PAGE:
Influenced by his travels in Europe, Singleton renamed the plantation “Kensington” and hired the Charleston architect Edward C. Jones to renovate the main house, which in its original form was probably a small, plain, upcountry farmhouse. By the time the project reached completion in 1854, Jones had created a Renaissance-inspired residence that recalled the country villas of northern Italy.

(Richland County). In the early 1850s, Greek revival remained the favored style for the plantation houses of the South Carolina elite. Matthew Richard Singleton broke with the prevailing fashion when he decided to transform his Lower Richland County plantation house into an elegant Italianate mansion. Singleton, scion of a planter family with extensive landholdings along the Wateree River, moved to Headquarters Plantation in 1844 after returning from a tour of duty in Europe as a military attaché. He immediately began making improvements to the house and grounds. Influenced by his travels in Europe, Singleton renamed the plantation “Kensington” and hired the Charleston architect Edward C. Jones to renovate the main house, which in its original form was probably a small, plain, upcountry farmhouse. By the time the project reached completion in 1854, Jones had created a Renaissance-inspired residence that recalled the country villas of northern Italy.

Kensington is a frame house set on a raised basement. The domed central section is flanked by two gabled wings with arched colonnades and fronted by a porte cochere with Corinthian pilasters. The interior centerpiece is the main hall, which rises two and one-half stories to a skylight at the top of the dome and has a second-story balcony. Flanking the hall are two parlors. A short passageway lined with six niches for statuary leads to a long dining room with a coffered, barrel-vaulted ceiling. The formal first-floor rooms feature elaborate plaster ornamentation, and the house originally had a brilliant polychrome color scheme.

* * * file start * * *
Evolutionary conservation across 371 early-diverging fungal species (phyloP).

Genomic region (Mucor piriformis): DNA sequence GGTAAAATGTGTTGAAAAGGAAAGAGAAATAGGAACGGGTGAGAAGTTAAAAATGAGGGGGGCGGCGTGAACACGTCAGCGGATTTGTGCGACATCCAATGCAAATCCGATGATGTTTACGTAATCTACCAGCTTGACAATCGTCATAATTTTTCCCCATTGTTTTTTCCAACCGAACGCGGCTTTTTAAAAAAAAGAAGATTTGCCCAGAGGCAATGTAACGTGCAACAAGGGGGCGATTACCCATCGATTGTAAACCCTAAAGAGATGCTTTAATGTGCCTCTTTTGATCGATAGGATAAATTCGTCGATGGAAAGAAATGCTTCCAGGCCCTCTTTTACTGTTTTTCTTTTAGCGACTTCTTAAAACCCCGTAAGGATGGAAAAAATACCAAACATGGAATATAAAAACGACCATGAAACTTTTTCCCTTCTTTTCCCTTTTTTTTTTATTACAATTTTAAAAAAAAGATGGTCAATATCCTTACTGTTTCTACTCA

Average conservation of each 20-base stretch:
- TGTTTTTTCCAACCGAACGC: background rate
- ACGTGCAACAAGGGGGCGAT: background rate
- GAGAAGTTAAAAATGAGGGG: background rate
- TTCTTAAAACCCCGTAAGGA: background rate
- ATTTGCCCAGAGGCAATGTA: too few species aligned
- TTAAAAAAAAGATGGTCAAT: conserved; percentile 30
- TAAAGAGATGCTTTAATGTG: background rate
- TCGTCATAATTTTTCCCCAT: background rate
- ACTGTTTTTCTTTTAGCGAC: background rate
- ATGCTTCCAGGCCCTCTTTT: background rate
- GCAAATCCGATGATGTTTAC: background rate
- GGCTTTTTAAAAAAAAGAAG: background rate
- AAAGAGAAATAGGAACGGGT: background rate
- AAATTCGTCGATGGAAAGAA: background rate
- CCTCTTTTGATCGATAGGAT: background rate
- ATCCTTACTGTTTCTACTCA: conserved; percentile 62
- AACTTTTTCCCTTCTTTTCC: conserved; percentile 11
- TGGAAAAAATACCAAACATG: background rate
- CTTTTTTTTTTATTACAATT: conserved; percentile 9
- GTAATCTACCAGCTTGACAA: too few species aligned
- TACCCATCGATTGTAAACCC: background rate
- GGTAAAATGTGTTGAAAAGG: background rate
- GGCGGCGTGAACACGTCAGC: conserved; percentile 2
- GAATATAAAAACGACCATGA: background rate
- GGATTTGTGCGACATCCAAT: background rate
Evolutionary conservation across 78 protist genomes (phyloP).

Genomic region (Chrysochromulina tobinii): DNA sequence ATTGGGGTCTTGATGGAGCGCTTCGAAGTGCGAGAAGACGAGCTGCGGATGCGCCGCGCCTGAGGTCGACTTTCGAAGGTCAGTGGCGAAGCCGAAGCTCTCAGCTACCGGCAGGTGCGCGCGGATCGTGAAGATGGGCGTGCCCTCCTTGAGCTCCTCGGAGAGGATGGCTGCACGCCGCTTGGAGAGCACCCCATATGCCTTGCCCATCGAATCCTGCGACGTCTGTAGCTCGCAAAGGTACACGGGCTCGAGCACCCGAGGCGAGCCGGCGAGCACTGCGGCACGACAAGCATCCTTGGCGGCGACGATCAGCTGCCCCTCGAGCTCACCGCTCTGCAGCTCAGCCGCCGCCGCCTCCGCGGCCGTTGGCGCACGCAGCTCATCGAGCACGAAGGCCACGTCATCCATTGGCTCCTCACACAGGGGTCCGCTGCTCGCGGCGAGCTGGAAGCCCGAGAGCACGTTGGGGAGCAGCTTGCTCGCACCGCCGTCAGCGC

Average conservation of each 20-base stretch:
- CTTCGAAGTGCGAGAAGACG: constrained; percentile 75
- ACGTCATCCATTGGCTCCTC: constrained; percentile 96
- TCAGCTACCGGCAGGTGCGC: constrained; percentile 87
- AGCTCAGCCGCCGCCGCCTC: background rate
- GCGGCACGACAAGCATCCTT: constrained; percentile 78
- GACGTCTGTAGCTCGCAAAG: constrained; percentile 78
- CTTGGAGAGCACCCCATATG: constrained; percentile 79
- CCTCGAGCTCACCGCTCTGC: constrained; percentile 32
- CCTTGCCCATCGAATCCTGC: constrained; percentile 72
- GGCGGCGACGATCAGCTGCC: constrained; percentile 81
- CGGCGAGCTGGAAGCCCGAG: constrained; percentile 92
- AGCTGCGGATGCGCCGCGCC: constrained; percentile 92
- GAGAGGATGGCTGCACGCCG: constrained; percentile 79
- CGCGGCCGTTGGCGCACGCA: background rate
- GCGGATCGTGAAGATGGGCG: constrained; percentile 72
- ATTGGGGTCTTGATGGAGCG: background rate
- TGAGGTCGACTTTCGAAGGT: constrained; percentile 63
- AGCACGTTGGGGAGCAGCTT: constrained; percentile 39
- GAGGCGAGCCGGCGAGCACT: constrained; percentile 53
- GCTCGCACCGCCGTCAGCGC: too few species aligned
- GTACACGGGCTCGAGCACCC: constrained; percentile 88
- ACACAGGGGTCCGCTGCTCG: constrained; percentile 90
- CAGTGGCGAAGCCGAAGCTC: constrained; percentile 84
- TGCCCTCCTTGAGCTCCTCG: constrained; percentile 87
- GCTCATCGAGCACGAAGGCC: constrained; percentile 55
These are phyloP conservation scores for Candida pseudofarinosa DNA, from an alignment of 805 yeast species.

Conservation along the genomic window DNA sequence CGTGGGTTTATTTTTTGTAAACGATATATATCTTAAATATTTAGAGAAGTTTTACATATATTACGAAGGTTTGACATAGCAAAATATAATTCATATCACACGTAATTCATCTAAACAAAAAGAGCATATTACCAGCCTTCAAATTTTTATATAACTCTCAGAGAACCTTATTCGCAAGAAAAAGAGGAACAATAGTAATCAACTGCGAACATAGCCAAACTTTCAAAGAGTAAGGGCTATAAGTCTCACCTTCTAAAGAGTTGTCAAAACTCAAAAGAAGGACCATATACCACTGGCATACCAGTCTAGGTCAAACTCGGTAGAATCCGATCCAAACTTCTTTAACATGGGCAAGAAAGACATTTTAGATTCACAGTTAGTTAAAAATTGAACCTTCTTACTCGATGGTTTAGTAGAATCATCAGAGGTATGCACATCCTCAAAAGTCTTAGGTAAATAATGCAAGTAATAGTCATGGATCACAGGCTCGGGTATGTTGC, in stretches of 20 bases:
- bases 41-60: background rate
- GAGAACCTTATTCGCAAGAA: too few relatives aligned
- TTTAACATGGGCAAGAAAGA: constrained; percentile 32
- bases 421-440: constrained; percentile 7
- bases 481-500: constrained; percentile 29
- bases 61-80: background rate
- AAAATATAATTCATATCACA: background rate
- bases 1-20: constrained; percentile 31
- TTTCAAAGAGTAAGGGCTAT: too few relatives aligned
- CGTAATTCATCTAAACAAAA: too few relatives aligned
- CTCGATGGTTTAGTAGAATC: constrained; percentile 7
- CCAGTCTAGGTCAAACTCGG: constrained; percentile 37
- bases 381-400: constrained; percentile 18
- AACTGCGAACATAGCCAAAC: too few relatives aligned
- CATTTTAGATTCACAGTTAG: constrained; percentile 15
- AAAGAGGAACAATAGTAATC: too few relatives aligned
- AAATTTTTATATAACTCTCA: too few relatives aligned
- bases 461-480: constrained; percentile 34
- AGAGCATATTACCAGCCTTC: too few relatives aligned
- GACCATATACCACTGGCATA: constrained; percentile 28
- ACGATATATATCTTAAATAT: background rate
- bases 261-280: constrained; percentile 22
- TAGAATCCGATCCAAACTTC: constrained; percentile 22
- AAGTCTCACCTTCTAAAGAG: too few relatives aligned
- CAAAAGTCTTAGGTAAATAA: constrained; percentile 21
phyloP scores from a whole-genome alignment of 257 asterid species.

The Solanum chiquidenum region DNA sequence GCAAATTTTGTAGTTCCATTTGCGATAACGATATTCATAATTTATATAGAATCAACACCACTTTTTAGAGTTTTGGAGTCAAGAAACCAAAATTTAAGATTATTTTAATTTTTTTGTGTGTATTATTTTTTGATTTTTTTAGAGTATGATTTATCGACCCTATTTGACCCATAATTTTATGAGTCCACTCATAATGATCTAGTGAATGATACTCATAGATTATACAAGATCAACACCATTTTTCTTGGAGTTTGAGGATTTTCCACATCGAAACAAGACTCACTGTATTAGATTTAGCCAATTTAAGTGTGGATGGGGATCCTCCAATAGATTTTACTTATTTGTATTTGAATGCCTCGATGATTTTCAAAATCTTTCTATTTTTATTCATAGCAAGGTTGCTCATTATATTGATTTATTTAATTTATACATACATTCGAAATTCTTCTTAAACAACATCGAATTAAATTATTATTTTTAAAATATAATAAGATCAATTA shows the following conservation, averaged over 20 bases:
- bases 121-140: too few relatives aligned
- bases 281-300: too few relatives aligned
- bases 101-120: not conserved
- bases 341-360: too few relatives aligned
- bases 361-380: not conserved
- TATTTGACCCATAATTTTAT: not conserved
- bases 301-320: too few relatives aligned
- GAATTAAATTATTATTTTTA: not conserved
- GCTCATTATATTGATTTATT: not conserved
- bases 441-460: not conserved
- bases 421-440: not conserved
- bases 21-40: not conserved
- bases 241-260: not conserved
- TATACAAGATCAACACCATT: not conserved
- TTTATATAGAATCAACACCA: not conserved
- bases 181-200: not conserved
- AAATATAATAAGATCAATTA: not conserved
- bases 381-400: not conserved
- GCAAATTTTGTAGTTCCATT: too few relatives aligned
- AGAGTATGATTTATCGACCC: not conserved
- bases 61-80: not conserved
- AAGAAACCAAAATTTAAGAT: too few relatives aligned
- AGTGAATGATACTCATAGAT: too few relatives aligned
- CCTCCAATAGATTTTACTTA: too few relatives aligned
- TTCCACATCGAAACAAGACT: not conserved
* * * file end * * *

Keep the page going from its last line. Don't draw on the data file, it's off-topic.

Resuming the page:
In 1981 Kensington Plantation was acquired by the Union Camp Corporation. The main house, unoccupied since about 1940, stood in disrepair. Following consultation with the South Carolina Department of Archives and History and local interest groups, Union Camp undertook a full-scale restoration and established a partnership with the Scarborough-Hamer Foundation to provide interpretive tours for visitors. Kensington is operated as a historic house museum and is open to the public.

Edgar, Walter B. A Training Guide for Kensington. Eastover, S.C.: Union Camp Corporation, 1985.

Lane, Mills. Architecture of the Old South: South Carolina. Savannah, Ga.: Beehive, 1984.

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Citation Information

The following information is provided for citations.

  • Article Title Kensington Plantation
  • Author Daniel J. Vivian
  • Website Name South Carolina Encyclopedia
  • URL http://www.scencyclopedia.org/sce/entries/kensington-plantation/
  • Access Date May 26, 2018
  • Publisher University of South Carolina, Institute for Southern Studies
  • Original Published Date June 8, 2016
  • Date of Last Update January 12, 2017